bdamusic

Pepper Adams' Joy Road: An Annotated Discography

8 posts in this topic

Pepper Adams' Joy Road: An Annotated Discography
By Gary Carner
sampling excerpts of the book online, reveals how hard things were even up to the 80s ,for greats like Pepper.
gigs, recordings not paid for, terrible recording conditions, some now considered masterpieces, like Pepper, Herbie H with Donald Byrd
.I assume the reason this is so expensive $75 is because it’s a scholarly text, but I doubt it will get many sales.

Share this post


Link to post
Share on other sites

Amazon has it for $36 in paper. I may get it out of nostalgia. I met Pepper Adams a couple of times. Once in Montreal in the early '60s and later in Toronto after he'd been diagnosed with cancer. He'd read my friend Josef Skvorecky's The Bass Saxophone about a musician dying of cancer and invited Josef to a gig. (I can't remember where). Josef invited me partly because he wasn't that interested in much modern jazz and not really knowing who Pepper was though he should bring someone who was more appreciative. Pepper played great and sat with us between sets. He was very open about his medical condition and thanked Josef for the story which he felt was true to his situation.

Share this post


Link to post
Share on other sites

I have this book and highly recommend it both for the complete discography and the "liner notes" accompanying the recording dates..

Share this post


Link to post
Share on other sites

I have this book and highly recommend it both for the complete discography and the "liner notes" accompanying the recording dates..

I agree. Supposedly a more "typical" bio. is in the works.

Share this post


Link to post
Share on other sites

Amazon has it for $36 in paper. I may get it out of nostalgia. I met Pepper Adams a couple of times. Once in Montreal in the early '60s and later in Toronto after he'd been diagnosed with cancer. He'd read my friend Josef Skvorecky's The Bass Saxophone about a musician dying of cancer and invited Josef to a gig. (I can't remember where). Josef invited me partly because he wasn't that interested in much modern jazz and not really knowing who Pepper was though he should bring someone who was more appreciative. Pepper played great and sat with us between sets. He was very open about his medical condition and thanked Josef for the story which he felt was true to his situation.

Toronto is where I saw him in '60s ,at the Town Tavern,with Frank Foster, during a hugh snow storm,only few people showed up, wish I had a recording of that set ,he played like it was packed ,what kind of cancer did he have ?

Share this post


Link to post
Share on other sites

Amazon has it for $36 in paper. I may get it out of nostalgia. I met Pepper Adams a couple of times. Once in Montreal in the early '60s and later in Toronto after he'd been diagnosed with cancer. He'd read my friend Josef Skvorecky's The Bass Saxophone about a musician dying of cancer and invited Josef to a gig. (I can't remember where). Josef invited me partly because he wasn't that interested in much modern jazz and not really knowing who Pepper was though he should bring someone who was more appreciative. Pepper played great and sat with us between sets. He was very open about his medical condition and thanked Josef for the story which he felt was true to his situation.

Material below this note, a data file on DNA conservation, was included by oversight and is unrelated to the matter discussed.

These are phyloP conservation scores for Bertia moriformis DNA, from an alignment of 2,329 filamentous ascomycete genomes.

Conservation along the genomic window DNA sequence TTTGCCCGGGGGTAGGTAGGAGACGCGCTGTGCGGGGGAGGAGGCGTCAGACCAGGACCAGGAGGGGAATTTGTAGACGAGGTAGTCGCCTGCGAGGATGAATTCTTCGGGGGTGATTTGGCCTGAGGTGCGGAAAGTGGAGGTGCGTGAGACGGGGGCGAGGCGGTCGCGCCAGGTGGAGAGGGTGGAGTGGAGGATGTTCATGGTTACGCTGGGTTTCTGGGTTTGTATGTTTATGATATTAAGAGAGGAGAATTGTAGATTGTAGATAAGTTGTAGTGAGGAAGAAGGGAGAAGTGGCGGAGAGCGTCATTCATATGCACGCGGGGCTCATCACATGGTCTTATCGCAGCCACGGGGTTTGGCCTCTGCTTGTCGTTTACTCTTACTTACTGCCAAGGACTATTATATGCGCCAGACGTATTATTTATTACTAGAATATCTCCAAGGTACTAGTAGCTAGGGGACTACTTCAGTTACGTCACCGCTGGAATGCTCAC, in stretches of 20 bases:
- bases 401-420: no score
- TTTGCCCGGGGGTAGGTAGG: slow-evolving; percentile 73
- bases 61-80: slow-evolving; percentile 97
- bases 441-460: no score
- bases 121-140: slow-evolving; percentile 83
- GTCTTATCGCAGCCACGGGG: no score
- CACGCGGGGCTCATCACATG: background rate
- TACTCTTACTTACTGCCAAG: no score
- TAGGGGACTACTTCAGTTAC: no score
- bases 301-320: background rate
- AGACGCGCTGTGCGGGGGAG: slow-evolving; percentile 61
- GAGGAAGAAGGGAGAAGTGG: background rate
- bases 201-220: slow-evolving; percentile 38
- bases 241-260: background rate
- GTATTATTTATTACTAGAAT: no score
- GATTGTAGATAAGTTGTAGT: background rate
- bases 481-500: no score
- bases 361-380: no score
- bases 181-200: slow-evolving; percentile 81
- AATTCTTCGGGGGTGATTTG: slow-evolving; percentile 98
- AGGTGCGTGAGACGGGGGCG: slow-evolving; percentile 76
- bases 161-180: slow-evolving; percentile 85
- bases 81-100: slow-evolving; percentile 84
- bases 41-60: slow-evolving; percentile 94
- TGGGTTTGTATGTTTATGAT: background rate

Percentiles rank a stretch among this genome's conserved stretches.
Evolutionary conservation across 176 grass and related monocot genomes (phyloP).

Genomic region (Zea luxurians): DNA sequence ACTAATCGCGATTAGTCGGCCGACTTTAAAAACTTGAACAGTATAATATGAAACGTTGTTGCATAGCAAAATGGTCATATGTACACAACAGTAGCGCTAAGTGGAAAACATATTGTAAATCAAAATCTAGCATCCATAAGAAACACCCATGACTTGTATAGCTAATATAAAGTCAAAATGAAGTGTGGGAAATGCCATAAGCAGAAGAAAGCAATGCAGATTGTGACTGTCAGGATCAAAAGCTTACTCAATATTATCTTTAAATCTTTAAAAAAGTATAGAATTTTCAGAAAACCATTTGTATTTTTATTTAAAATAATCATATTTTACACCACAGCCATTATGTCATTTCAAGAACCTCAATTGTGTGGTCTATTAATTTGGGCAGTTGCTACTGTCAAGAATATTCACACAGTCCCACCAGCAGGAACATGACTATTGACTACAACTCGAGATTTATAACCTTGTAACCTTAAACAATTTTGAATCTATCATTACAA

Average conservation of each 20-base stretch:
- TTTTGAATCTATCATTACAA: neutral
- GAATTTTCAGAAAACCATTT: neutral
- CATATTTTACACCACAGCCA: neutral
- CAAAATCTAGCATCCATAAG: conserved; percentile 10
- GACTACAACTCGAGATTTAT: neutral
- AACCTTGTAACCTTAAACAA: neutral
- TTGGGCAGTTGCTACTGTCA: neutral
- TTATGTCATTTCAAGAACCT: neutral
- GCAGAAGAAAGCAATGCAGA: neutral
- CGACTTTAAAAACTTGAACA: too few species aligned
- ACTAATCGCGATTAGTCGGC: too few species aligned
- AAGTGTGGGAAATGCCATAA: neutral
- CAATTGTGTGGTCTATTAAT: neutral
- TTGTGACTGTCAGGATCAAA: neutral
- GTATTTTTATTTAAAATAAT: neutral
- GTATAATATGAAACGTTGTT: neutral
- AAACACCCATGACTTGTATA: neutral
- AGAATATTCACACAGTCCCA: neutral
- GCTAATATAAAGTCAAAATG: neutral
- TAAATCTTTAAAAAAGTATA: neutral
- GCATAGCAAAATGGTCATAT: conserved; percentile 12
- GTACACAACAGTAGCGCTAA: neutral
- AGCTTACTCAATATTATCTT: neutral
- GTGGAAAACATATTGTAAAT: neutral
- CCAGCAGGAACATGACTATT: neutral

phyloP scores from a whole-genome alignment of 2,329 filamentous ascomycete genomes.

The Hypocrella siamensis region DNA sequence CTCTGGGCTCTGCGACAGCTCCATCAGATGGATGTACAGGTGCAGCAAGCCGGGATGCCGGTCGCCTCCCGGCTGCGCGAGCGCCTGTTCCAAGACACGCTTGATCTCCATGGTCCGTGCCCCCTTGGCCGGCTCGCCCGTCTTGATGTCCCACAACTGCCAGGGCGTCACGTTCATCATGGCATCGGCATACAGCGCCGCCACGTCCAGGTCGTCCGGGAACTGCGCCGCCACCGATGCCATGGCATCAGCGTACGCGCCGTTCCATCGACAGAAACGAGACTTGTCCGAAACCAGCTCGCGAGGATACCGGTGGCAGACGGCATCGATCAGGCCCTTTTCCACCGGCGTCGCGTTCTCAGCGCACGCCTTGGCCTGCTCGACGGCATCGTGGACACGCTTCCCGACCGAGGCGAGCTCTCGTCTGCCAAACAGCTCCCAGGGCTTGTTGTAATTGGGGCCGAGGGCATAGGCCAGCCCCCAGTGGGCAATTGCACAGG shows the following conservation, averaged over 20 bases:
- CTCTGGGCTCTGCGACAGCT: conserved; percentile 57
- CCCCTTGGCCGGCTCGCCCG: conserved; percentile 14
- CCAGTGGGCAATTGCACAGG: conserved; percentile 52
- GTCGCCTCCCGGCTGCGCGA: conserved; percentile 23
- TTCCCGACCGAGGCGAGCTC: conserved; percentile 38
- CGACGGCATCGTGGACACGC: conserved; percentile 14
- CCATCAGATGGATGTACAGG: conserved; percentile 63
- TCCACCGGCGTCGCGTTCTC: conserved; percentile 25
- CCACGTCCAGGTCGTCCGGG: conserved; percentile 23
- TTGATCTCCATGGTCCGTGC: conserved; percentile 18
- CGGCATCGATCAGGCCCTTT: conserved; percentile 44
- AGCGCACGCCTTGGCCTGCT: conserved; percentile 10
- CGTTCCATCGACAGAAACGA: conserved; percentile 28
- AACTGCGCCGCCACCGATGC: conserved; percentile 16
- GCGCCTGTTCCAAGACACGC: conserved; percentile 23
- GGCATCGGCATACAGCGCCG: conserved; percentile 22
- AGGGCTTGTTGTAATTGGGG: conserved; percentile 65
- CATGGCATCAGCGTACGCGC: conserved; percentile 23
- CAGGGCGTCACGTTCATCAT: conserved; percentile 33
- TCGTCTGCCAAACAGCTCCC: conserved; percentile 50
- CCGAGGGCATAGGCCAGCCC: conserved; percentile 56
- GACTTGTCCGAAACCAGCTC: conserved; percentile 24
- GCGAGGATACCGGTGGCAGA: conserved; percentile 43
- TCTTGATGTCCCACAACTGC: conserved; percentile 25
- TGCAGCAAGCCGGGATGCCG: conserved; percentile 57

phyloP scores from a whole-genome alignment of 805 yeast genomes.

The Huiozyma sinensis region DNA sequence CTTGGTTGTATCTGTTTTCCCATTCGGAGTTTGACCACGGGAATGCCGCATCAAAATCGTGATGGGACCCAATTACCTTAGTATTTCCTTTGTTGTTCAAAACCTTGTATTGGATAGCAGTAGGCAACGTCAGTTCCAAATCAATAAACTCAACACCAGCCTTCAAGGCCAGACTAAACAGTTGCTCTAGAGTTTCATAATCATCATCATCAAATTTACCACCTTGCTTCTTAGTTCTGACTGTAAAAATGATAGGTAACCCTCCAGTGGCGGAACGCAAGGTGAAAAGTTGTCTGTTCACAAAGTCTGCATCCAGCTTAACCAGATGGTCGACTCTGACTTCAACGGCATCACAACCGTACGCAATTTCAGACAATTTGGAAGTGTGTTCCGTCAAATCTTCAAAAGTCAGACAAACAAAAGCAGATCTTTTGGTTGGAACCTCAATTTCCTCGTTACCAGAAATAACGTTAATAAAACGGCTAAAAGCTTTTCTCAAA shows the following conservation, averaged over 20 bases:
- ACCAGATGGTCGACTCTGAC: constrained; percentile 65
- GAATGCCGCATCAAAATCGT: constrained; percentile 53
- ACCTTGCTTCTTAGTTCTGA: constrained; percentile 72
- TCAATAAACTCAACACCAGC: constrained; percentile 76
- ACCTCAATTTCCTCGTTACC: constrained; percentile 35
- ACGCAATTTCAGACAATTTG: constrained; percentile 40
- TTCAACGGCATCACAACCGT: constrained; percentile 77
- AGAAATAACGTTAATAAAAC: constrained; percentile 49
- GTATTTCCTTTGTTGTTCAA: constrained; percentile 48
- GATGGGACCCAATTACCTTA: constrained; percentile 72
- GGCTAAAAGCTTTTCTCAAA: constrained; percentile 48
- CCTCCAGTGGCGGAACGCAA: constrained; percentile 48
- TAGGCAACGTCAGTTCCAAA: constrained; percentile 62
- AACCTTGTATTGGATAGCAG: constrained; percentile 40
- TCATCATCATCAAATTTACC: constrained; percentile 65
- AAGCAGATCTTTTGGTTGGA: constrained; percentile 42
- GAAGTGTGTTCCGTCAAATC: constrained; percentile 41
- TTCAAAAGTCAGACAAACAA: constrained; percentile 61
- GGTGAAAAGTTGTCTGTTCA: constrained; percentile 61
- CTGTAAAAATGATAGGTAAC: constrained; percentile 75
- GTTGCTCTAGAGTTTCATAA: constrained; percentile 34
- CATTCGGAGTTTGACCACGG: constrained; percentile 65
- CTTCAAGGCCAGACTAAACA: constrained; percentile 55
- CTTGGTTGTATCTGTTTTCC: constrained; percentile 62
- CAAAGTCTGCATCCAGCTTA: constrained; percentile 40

Toronto is where I saw him in '60s ,at the Town Tavern,with Frank Foster, during a hugh snow storm,only few people showed up, wish I had a recording of that set ,he played like it was packed ,what kind of cancer did he have ?

I don't remember. I do remember that he had be diagnosed while abroad (in Scandinavia I think)).

Share this post


Link to post
Share on other sites

Amazon has it for $36 in paper. I may get it out of nostalgia. I met Pepper Adams a couple of times. Once in Montreal in the early '60s and later in Toronto after he'd been diagnosed with cancer. He'd read my friend Josef Skvorecky's The Bass Saxophone about a musician dying of cancer and invited Josef to a gig. (I can't remember where). Josef invited me partly because he wasn't that interested in much modern jazz and not really knowing who Pepper was though he should bring someone who was more appreciative. Pepper played great and sat with us between sets. He was very open about his medical condition and thanked Josef for the story which he felt was true to his situation.

Toronto is where I saw him in '60s ,at the Town Tavern,with Frank Foster, during a hugh snow storm,only few people showed up, wish I had a recording of that set ,he played like it was packed ,what kind of cancer did he have ?

I don't remember. I do remember that he had be diagnosed while abroad (in Scandinavia I think)).

I think it was a brain tumor.

Share this post


Link to post
Share on other sites

I did get this and read it cover to cover. Really enjoyed it. Many of the sessions listed are audience recordings not readily available but what's most interesting are the interviews about the sessions. There is a lot about the trials and tribulations of a working musician but also much about the joys and rewards of working with someone as talented as Adams.

Share this post


Link to post
Share on other sites

Please sign in to comment

You will be able to leave a comment after signing in



Sign In Now

  • Recently Browsing   0 members

    No registered users viewing this page.